Posted on October 2, 2019
It’s strange where you find yourself watching ballets. I was in Melbourne during the summer and through good fortune finally got to see Les Ballets de Monte-Carlo after years of admiring its dancers from afar. Directed by Jean-Christophe Maillot, the company exuded glamour in my mind. Alluringly feline in its movements, the company stretches the look of classical ballet to quicksilver brilliance, mingling a Gallic remoteness with the heft of central European expressionism. It is interesting for the fact the company embodies the synergistic way dancers and dance-makers trade ideas through the act of rehearsing and performing. Maillot himself alludes to the responsibility he has as director-choreographer: ”You have dancers around you that you choose and who choose you”.
Rosella Hightower, one of Maillot’s teachers, said: “Dance is very diverse, and nobody is right or wrong”, and Maillot’s LAC left me with more questions than answers. I don’t think that’s such a bad thing, particularly when there are such proficient dancers in front of you. The ballet’s introductory notes suggest audiences can be lazy when watching versions of Swan Lake. Maillot presents you with an opportunity to change your perspective, asserting: “I am interested in speaking to people who don’t know about dance.” A clue to your experience as a spectator comes just from the way the title is presented. Always capitalised, LAC looks like the initials of some sort of digital or artificial intelligence system. Contracting the title, and stripping it of its romantic association with swans, gives immediacy to the ambiguous message Maillot promotes in the ballet. What could “lake” mean? The most striking point of the evening – the one friends and I all commented on – is Maillot’s conclusion. The “lac” consumes the whole stage in a mass of inky, swirling fabric that hangs from the heavens. It had an unexpected reverberence in Melbourne: an exhibition of Alexander Calder mobiles was taking place in the National Gallery of Victoria, just behind the State Theatre where the performance occurred. Calder’s mobiles attempted to show sculpture redefining its own space through movement, a pertinent comment for a choreographer looking to redefine a classic of the ballet repertoire.
The cerebral introductory notes explained that Act II, one of the most famous “ballet blancs”, pivots on its own type of abstraction because we as audience members abandon ourselves to the pure, white aesthetics of the lakeside scene. We no longer interpret the narrative action because we are content to forget ourselves in our observation. I think this might miss the poetic message of Marius Petipa and Lev Ivanov’s conception, but this certainly explains why Maillot’s swans are more feral and violent, grabbing your attention with movements that sweep through space and cut across our psyche. Costume designer Philippe Guillotel talks about “an antagonism between the world of the castle and that of the forest” permeating the ballet. It brings out the Romantic elements of the ballets themes, and asserts the 19th century’s nascent curiosity about subconscious desire.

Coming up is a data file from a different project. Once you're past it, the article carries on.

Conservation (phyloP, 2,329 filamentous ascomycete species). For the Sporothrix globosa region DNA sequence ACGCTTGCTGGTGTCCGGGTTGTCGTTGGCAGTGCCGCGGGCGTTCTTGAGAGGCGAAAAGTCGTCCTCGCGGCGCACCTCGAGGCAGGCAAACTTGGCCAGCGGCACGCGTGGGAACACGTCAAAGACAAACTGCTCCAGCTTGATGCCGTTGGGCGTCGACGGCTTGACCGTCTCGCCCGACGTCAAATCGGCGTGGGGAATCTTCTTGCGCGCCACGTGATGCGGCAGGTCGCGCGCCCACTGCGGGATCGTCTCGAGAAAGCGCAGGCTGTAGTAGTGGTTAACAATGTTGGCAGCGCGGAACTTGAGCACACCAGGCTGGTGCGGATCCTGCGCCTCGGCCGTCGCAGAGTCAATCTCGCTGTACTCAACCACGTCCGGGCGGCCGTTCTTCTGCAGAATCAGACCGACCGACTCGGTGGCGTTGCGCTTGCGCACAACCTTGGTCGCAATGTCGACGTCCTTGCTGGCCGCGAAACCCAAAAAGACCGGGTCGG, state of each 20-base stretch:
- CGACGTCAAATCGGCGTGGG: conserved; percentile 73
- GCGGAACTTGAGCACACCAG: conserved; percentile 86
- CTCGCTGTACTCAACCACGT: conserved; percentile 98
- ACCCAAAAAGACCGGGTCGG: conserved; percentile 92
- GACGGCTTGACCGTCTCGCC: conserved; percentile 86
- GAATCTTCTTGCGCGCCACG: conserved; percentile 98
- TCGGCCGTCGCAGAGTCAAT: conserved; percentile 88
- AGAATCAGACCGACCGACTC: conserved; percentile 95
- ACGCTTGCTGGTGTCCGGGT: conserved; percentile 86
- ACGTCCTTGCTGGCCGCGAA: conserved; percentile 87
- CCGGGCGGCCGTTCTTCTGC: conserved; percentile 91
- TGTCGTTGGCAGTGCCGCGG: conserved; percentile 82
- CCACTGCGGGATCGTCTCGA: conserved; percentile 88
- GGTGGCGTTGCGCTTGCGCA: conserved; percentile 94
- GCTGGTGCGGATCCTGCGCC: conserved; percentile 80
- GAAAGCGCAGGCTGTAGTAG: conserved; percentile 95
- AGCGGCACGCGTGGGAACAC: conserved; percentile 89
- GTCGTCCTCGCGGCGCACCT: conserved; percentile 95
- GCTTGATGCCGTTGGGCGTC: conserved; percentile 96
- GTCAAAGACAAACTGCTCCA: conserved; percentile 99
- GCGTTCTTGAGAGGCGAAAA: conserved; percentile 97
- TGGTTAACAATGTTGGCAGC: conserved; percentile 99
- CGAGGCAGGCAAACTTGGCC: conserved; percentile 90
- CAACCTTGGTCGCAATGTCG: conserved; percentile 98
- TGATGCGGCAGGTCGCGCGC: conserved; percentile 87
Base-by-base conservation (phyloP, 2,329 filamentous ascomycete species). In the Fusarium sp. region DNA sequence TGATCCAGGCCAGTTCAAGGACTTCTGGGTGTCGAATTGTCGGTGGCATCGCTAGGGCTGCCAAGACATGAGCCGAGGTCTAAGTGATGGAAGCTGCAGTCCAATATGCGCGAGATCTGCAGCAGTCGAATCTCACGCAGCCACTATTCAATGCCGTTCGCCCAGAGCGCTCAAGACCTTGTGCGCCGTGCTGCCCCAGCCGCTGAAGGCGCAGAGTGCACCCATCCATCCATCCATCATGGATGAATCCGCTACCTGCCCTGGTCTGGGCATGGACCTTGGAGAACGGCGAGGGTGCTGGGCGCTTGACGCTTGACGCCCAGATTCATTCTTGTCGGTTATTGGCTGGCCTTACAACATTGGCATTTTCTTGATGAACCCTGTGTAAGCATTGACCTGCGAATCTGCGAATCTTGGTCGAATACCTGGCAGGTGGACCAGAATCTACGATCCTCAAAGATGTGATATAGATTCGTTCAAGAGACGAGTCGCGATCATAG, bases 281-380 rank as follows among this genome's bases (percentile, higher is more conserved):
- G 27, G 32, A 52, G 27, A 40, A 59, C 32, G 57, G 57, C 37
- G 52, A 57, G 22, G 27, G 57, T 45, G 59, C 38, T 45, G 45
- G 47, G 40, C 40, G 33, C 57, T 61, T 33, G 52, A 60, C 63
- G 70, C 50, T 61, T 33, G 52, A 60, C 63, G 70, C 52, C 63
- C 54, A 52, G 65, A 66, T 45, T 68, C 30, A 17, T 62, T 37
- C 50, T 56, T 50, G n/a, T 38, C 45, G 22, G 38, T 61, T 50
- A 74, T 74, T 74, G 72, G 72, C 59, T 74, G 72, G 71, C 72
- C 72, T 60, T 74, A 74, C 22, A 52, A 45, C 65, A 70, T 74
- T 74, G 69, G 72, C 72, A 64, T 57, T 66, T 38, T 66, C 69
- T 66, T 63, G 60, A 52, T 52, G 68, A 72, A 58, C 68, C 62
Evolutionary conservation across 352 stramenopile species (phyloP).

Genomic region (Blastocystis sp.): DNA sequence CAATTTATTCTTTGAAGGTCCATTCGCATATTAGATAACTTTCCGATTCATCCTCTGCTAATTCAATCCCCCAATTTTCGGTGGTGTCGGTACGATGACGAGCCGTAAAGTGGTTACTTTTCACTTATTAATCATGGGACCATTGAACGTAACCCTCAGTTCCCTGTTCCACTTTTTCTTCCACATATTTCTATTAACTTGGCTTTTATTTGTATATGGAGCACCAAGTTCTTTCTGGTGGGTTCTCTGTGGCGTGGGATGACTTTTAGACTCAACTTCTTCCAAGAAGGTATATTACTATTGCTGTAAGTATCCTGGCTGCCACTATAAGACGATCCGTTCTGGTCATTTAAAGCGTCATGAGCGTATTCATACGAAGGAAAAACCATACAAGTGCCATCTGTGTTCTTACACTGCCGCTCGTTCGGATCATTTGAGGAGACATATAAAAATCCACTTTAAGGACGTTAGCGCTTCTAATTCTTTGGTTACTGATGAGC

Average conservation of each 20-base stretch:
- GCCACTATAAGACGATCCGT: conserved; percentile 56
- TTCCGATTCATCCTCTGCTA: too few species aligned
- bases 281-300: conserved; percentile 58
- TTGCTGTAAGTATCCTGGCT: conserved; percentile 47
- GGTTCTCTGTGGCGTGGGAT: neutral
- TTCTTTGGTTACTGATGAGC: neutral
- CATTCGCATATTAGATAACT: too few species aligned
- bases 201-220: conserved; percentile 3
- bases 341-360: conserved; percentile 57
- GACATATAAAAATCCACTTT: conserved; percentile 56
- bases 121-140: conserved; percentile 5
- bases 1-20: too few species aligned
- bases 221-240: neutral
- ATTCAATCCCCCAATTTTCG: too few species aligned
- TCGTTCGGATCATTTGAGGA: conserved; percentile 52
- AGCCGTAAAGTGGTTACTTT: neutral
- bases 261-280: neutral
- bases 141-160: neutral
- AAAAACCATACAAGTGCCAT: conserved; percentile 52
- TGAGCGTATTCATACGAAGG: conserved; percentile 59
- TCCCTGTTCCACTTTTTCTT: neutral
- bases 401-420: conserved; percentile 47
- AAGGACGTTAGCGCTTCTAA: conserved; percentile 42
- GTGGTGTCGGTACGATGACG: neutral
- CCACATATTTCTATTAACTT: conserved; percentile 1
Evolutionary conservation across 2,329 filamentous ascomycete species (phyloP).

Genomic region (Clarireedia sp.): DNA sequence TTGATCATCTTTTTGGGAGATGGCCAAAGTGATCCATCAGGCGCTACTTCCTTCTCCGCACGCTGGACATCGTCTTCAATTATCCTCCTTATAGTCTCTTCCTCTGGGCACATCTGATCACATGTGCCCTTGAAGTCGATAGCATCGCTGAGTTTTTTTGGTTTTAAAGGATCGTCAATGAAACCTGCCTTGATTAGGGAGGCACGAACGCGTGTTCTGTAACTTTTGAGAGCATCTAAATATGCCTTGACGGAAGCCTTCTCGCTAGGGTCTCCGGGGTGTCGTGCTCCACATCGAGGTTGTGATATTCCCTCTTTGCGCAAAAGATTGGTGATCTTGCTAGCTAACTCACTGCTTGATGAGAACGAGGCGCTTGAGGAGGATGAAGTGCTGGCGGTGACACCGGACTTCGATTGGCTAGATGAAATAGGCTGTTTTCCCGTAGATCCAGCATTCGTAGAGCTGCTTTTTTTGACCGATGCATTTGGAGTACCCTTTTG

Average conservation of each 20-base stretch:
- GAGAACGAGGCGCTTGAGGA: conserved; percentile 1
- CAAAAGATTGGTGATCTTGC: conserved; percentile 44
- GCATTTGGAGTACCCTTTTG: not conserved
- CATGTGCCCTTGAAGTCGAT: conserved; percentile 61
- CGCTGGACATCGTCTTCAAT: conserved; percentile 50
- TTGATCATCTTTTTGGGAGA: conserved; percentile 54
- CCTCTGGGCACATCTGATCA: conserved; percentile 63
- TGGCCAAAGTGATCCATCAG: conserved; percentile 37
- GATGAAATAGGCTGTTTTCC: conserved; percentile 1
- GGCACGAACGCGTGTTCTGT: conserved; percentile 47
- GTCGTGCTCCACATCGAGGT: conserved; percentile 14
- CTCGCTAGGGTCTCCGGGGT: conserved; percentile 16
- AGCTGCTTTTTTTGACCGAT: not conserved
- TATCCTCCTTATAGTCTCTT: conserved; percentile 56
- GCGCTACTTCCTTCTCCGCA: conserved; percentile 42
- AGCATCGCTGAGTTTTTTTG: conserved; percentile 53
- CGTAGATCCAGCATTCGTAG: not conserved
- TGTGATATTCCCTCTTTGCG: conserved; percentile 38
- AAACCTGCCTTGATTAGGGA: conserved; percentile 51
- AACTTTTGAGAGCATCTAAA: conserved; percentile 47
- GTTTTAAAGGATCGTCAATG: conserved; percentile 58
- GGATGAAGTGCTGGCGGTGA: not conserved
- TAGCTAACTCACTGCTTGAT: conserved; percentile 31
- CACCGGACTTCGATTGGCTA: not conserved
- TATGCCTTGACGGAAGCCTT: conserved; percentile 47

Guillotel made astute comments about the hands of the swan maidens: “If one thing defines us as human beings, it is our hands and the opposition between the thumb and four fingers.” So much of ballet is defined by hands. I’ve often thought about it in my own dancing; the difference between a European hand and a Balanchine-inspired one. Hands are what reflect our will as people for intimacy. They feed us, literally and figuratively. The feathered gloves the swans wear in Maillot’s LAC delineate their strangeness. They’re immediately removed from us; worn at the ends of the arms, they resemble Alexander McQueen’s famous Armadillo boot that was absorbed into contemporary cultural references thanks to Lady Gaga. The strange, art-house style video that plays before the overture further establishes an-off kilter, Jungian facet to Maillot’s ballet and reveals the message that it is desire that “defines [us] from our first cry”.
The ideas Maillot investigates overtook the central matter of a ballet: the dancing. What Maillot did well was evoke a sort of Marcel Duchamp flavour. What you were looking at wasn’t really what you thought, so-to-speak. I support this aim, because it links to one way of viewing classical ballet that I subscribe to. Luke Jennings wrote inspiringly that ballet is metaphysical: an arabesque isn’t just a leg lifted behind you. The line speaks of flight; of transcendence; of ultimate freedom. Maillot’s protagonists never reach that apotheosis in LAC. The choreographer himself asserts he is “too classical for the classicists and too classic for the contemporaries”.
Photographs: Dancers of Les Ballets de Monte-Carlo in LAC. Photographs by Alice Blangero.